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Why I write for New Internationalist

Syria
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The historical fortress in Nalut, Libya, one of Nafusa’s biggest Amazigh towns. by Karlos Zurutuza

It's difficult to write about the under-reported when editors want 'sexy' subjects, writes Karlos Zurutuza.

I knew Rojava was a great story since I first set foot in northern Syria. However, I'd soon realize it was too early for the world to know about the plight of the Syrian Kurds. It was the spring of 2008.

'Are there really Kurds in Syria?' an editor who pretended to be a knowledgeable person on the Middle East blurted over the phone. 'Thanks for this Karlos, but I'll give it a miss,' he added. Many others like him would follow suit.

That first batch of stories – which included an interview with Salih Muslim, the very man who'd emerge as the leader of the Syrian Kurds four years later – was finally published by a humble Basque newspaper I still have the privilege to work with.

I went back to northern Syria just after the Kurds took over their territory, in the summer of 2012. The majority of my colleagues were flocking to either Homs or Aleppo, so I got used to hearing questions like: 'What's the story there, Karlos?' But a great deal of editors would still stick to the regular answer: 'I'll give it a miss.' Okay, 2012 was still too early. We had to wait until the outbreak of the Islamic State in 2014 to finally discover the Syrian Kurds, their unique revolution, and their fierce stance against Islamic extremism. Colleagues wanted contacts, and Rojava didn't look that far fetched for editors. The Syrian Kurds were finally 'sexy'.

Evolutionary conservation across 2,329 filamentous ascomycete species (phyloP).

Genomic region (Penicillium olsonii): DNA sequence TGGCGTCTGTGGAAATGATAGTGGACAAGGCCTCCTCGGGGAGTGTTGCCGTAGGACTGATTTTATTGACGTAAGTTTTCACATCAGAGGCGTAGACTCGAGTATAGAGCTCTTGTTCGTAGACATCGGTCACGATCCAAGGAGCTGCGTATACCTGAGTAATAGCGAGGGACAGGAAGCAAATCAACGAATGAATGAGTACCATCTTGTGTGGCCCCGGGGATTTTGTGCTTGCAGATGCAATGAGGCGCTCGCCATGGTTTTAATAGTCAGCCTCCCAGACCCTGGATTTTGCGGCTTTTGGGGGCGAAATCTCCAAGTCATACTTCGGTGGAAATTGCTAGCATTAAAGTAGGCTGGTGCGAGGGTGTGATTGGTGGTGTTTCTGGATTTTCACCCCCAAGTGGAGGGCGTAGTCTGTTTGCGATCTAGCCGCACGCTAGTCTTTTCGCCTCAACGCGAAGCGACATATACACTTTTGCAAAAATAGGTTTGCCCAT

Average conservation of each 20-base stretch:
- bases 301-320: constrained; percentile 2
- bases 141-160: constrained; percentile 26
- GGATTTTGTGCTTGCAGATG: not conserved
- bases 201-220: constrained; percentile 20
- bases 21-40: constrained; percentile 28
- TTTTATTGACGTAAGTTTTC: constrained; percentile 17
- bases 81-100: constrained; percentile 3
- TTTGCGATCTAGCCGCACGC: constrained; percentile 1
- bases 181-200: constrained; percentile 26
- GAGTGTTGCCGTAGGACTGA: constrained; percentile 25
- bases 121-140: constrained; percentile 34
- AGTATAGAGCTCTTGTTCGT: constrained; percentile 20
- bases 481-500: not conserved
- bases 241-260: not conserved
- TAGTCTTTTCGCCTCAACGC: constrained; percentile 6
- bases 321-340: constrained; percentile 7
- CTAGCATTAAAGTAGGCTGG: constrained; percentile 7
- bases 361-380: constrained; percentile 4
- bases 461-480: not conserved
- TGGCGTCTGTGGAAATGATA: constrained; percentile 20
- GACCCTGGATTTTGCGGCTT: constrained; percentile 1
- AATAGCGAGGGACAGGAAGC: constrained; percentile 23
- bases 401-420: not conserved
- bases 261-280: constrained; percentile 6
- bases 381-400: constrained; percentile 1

As a freelance journalist I've always had this taste for the under-reported. I love the feeling of following stories in long forgotten areas, usually across the vast strip of land between occupied Western Sahara and Eastern Balochistan. The main disadvantages are that there are no fellow colleagues to share a beer with at the end of the day, and the average editor tries to be not too rough when turning down yet another impossible pitch by 'that eccentric guy.'

Luckily enough, there are also those who genuinely care about the under-reported, not just what’s trending on Twitter. I can count them with the fingers on just one hand, but it's only thanks to them that I've managed to survive as an 'off the radar' journalist for more than a decade. I knew that the New Internationalist would add to that exclusive list when I got an almost instant reply for a story on the Libyan Amazigh people. While I'm writing these lines, the Baloch are running a campaign on social media to remind the world that their land was annexed by Pakistan in March 1948. We did cover their 'black day', exactly one year ago.

It might be too early for the world to know about Nafusa – the main Amazigh stronghold in Libya – or the long forgotten conflict in Balochistan. But for the New Internationalist, it's already news.

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